Are STI rates rising with every swipe right on Tinder?

In the UK, there has been an increase in diagnoses of gonorrhoea, herpes, genital warts and syphilis. Experts are also warning of a potential flood of HIV across the nation. What’s the cause for this rise in sexually transmitted infections? Doctors are pointing their fingers at dating apps.

Dr Peter Greenhouse, media chair of the British Association for Sexual Health and HIV, states: “You are able to turn over partners more quickly with a dating app and the quicker you change partners, the more likely you are to get infections.”

Dating apps such as Tinder and Happn allow you to seek out a partner in a close proximity with the swipe of a finger, making it easier to change sexual partners as often as you like. With people changing sexual partners regularly, if those who do decide to engage in casual sex have untreated STIs, it is unsurprising that this rise is occurring. Even so, a number of dating apps allow users to include their STI status in their profile, and many of the creators of dating apps argue that they do promote safe sex.

Despite the stigma that Tinder is a quick and easy gateway to sex, the Online Dating Association estimate that between 25 and 40 per cent of new relationships now start through dating apps. It was reported that Tinder had 50 million active users in late 2014, making it the most popular dating app on android, followed by Happn, and Hot or Not. The dating app Hinge made a survey questioning 1,500 of its users and found that only two per cent wanted a ‘casual hook-up’, whereas 63 per cent were seeking relationships and the remaining 33 per cent were looking for dates. These statistics play against the negative stigma associated with dating apps, and instead indicate that they are simply following modern movements in communications.

Marie Cosnard, head of trends at Happn has argued: “Dating apps are following wider social trends and changing behaviours that have been unfolding for decades”. In modern society, it is more accepted to have casual sex, ‘friends with benefits’ and even multiple partners. Some of you may have played a game of spin the bottle during Fresher’s week: instead of any shame or judgement being projected onto the more sexually experienced, it is now more than often praised. In the Student Beans 2014 Sex Survey to determine the average number of sexual partners per student, Cardiff University ranked 41st , with an estimated 5.15 sexual partners per student.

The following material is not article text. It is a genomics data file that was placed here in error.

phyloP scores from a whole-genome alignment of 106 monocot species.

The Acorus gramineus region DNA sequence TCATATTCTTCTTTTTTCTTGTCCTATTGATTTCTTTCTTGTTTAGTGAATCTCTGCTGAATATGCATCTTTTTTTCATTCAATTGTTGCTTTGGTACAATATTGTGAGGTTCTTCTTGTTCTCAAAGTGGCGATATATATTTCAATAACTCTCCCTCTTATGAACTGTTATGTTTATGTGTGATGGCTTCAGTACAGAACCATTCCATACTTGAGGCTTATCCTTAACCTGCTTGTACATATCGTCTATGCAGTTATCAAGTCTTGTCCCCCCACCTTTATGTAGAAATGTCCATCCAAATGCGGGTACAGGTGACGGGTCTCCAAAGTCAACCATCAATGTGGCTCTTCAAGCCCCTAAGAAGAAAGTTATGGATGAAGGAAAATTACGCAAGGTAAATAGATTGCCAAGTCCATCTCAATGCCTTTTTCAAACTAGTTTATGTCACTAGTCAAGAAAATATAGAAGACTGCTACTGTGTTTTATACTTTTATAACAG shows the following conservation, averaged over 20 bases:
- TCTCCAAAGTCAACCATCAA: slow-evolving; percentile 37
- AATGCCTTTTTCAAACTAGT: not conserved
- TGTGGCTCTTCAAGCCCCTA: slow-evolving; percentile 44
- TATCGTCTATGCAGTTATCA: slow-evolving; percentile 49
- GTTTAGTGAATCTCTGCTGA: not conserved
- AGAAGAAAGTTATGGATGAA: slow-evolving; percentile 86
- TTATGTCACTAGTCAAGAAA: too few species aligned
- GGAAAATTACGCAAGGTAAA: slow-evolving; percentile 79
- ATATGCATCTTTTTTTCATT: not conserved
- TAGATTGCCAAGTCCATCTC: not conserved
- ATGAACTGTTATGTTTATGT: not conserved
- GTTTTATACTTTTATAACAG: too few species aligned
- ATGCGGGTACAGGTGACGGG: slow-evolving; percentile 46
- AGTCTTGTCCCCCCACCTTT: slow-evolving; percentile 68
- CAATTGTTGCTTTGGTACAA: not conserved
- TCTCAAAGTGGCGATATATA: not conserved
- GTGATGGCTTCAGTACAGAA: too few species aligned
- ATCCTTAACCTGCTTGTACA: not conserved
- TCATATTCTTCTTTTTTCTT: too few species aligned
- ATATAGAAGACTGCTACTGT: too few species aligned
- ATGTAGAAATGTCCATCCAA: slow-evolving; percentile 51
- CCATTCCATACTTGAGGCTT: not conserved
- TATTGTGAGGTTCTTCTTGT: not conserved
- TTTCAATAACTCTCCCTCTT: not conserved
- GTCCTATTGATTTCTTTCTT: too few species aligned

If you are one of those who search for a hook-up on Tinder, who’s to judge? In theory, as long as the sex is consented and protected, there is no danger. As a student, you have easy access to contraception in the Student’s Union and therefore it is your responsibility to use these resources to be safe.

The rise in numbers of people being diagnosed with STIs easily can be pinned on dating apps, however I believe that the problem is much broader. On the surface, dating apps purpose are to make it easier for people to connect and find a date, not to teach you about safe sex. The app creators expect its users to have learnt about safe sex and therefore be aware of the dangers of unprotected sex and casual hook ups.

Surely a more logical explanation for this problem is poor sexual education. From my own experience, sexual education lessons consisted of graphic images of infected genitals, extremely dated videos and a lot of squeamish comments and giggles. Nobody really took these lessons seriously, and we still left them rather naïve. I believe that we should be taught what to expect when having sex, to prevent us from seeking this information online, on social media, or pornography, which construct high and often false expectations. In my school, we were given no information on what each part of our genitals role is and which areas stimulate pleasure: most people research this online and depending on the source, is not always reliable. As a member of the LGBT society, I received no education about safe sex which would benefit me directly. Despite HIV being at a higher rate among the gay community, LGBT sex education is not currently compulsory; therefore many schools skip this area or only touch the topic. If the information which I received was meant to prepare me, I have little hope for private schools, academies and free schools where sexual education is not compulsory.

I may be bias to go against doctors opinions that dating apps are increasing the rate of STIs, for I shamelessly met my partner of nine months on Tinder (I know, such a romantic story to tell our future grandchildren!). However, surely the danger should be blamed on more than an app?

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